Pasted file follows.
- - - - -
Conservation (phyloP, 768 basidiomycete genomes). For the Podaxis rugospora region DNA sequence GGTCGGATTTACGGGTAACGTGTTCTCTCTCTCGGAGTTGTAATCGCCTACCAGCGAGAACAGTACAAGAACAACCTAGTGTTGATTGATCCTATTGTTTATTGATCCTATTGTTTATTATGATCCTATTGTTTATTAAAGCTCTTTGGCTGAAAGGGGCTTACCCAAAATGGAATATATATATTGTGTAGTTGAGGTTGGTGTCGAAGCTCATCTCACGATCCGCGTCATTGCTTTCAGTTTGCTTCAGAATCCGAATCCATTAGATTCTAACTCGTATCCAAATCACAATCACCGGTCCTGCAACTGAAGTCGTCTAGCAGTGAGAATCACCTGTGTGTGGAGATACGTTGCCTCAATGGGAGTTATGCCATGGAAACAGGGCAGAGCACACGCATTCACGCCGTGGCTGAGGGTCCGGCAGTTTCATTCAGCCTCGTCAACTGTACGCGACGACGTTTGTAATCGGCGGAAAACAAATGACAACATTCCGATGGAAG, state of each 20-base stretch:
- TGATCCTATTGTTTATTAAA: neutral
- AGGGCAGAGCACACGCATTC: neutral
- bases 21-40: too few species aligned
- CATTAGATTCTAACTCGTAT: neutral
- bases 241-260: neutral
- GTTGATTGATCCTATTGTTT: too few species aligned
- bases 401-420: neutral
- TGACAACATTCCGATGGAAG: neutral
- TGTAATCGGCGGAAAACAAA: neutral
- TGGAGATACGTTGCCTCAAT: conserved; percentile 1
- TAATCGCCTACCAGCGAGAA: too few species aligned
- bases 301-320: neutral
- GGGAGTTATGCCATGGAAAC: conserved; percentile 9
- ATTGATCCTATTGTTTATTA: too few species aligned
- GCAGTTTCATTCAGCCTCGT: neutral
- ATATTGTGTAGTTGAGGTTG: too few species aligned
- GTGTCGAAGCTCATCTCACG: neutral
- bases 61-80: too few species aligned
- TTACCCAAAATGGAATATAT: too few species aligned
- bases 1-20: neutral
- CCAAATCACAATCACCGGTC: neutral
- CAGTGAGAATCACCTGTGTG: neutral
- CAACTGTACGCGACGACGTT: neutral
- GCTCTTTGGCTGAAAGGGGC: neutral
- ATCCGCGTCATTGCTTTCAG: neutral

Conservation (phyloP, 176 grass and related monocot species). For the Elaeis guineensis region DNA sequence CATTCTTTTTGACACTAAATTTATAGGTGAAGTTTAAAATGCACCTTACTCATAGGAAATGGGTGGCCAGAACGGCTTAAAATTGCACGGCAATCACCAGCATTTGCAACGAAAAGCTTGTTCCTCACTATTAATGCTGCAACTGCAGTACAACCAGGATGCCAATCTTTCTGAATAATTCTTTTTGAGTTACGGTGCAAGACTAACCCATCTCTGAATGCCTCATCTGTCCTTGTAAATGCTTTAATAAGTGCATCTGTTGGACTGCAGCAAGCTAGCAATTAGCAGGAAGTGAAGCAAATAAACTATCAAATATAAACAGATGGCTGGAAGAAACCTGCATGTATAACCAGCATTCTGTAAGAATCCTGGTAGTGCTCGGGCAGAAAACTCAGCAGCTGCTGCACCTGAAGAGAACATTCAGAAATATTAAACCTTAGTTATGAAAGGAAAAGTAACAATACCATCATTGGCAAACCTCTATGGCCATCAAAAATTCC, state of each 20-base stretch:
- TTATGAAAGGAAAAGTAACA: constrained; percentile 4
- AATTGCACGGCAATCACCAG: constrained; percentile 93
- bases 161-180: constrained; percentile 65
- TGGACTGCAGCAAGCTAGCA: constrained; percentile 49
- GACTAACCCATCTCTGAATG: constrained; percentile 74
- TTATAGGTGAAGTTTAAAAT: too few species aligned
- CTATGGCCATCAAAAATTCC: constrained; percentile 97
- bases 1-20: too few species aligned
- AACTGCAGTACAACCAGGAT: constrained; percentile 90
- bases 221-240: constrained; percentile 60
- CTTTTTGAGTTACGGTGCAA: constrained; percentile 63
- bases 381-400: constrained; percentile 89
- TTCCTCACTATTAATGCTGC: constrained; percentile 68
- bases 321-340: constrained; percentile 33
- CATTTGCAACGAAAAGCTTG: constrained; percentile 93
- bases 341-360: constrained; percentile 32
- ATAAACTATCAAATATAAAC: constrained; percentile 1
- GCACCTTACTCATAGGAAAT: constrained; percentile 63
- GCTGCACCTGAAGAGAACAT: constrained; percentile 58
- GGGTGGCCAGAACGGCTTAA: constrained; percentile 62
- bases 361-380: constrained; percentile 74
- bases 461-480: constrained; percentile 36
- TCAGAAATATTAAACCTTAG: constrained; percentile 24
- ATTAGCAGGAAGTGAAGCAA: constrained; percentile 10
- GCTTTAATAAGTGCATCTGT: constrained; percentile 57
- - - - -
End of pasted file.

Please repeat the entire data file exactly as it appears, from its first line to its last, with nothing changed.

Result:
Conservation (phyloP, 768 basidiomycete genomes). For the Podaxis rugospora region DNA sequence GGTCGGATTTACGGGTAACGTGTTCTCTCTCTCGGAGTTGTAATCGCCTACCAGCGAGAACAGTACAAGAACAACCTAGTGTTGATTGATCCTATTGTTTATTGATCCTATTGTTTATTATGATCCTATTGTTTATTAAAGCTCTTTGGCTGAAAGGGGCTTACCCAAAATGGAATATATATATTGTGTAGTTGAGGTTGGTGTCGAAGCTCATCTCACGATCCGCGTCATTGCTTTCAGTTTGCTTCAGAATCCGAATCCATTAGATTCTAACTCGTATCCAAATCACAATCACCGGTCCTGCAACTGAAGTCGTCTAGCAGTGAGAATCACCTGTGTGTGGAGATACGTTGCCTCAATGGGAGTTATGCCATGGAAACAGGGCAGAGCACACGCATTCACGCCGTGGCTGAGGGTCCGGCAGTTTCATTCAGCCTCGTCAACTGTACGCGACGACGTTTGTAATCGGCGGAAAACAAATGACAACATTCCGATGGAAG, state of each 20-base stretch:
- TGATCCTATTGTTTATTAAA: neutral
- AGGGCAGAGCACACGCATTC: neutral
- bases 21-40: too few species aligned
- CATTAGATTCTAACTCGTAT: neutral
- bases 241-260: neutral
- GTTGATTGATCCTATTGTTT: too few species aligned
- bases 401-420: neutral
- TGACAACATTCCGATGGAAG: neutral
- TGTAATCGGCGGAAAACAAA: neutral
- TGGAGATACGTTGCCTCAAT: conserved; percentile 1
- TAATCGCCTACCAGCGAGAA: too few species aligned
- bases 301-320: neutral
- GGGAGTTATGCCATGGAAAC: conserved; percentile 9
- ATTGATCCTATTGTTTATTA: too few species aligned
- GCAGTTTCATTCAGCCTCGT: neutral
- ATATTGTGTAGTTGAGGTTG: too few species aligned
- GTGTCGAAGCTCATCTCACG: neutral
- bases 61-80: too few species aligned
- TTACCCAAAATGGAATATAT: too few species aligned
- bases 1-20: neutral
- CCAAATCACAATCACCGGTC: neutral
- CAGTGAGAATCACCTGTGTG: neutral
- CAACTGTACGCGACGACGTT: neutral
- GCTCTTTGGCTGAAAGGGGC: neutral
- ATCCGCGTCATTGCTTTCAG: neutral

Conservation (phyloP, 176 grass and related monocot species). For the Elaeis guineensis region DNA sequence CATTCTTTTTGACACTAAATTTATAGGTGAAGTTTAAAATGCACCTTACTCATAGGAAATGGGTGGCCAGAACGGCTTAAAATTGCACGGCAATCACCAGCATTTGCAACGAAAAGCTTGTTCCTCACTATTAATGCTGCAACTGCAGTACAACCAGGATGCCAATCTTTCTGAATAATTCTTTTTGAGTTACGGTGCAAGACTAACCCATCTCTGAATGCCTCATCTGTCCTTGTAAATGCTTTAATAAGTGCATCTGTTGGACTGCAGCAAGCTAGCAATTAGCAGGAAGTGAAGCAAATAAACTATCAAATATAAACAGATGGCTGGAAGAAACCTGCATGTATAACCAGCATTCTGTAAGAATCCTGGTAGTGCTCGGGCAGAAAACTCAGCAGCTGCTGCACCTGAAGAGAACATTCAGAAATATTAAACCTTAGTTATGAAAGGAAAAGTAACAATACCATCATTGGCAAACCTCTATGGCCATCAAAAATTCC, state of each 20-base stretch:
- TTATGAAAGGAAAAGTAACA: constrained; percentile 4
- AATTGCACGGCAATCACCAG: constrained; percentile 93
- bases 161-180: constrained; percentile 65
- TGGACTGCAGCAAGCTAGCA: constrained; percentile 49
- GACTAACCCATCTCTGAATG: constrained; percentile 74
- TTATAGGTGAAGTTTAAAAT: too few species aligned
- CTATGGCCATCAAAAATTCC: constrained; percentile 97
- bases 1-20: too few species aligned
- AACTGCAGTACAACCAGGAT: constrained; percentile 90
- bases 221-240: constrained; percentile 60
- CTTTTTGAGTTACGGTGCAA: constrained; percentile 63
- bases 381-400: constrained; percentile 89
- TTCCTCACTATTAATGCTGC: constrained; percentile 68
- bases 321-340: constrained; percentile 33
- CATTTGCAACGAAAAGCTTG: constrained; percentile 93
- bases 341-360: constrained; percentile 32
- ATAAACTATCAAATATAAAC: constrained; percentile 1
- GCACCTTACTCATAGGAAAT: constrained; percentile 63
- GCTGCACCTGAAGAGAACAT: constrained; percentile 58
- GGGTGGCCAGAACGGCTTAA: constrained; percentile 62
- bases 361-380: constrained; percentile 74
- bases 461-480: constrained; percentile 36
- TCAGAAATATTAAACCTTAG: constrained; percentile 24
- ATTAGCAGGAAGTGAAGCAA: constrained; percentile 10
- GCTTTAATAAGTGCATCTGT: constrained; percentile 57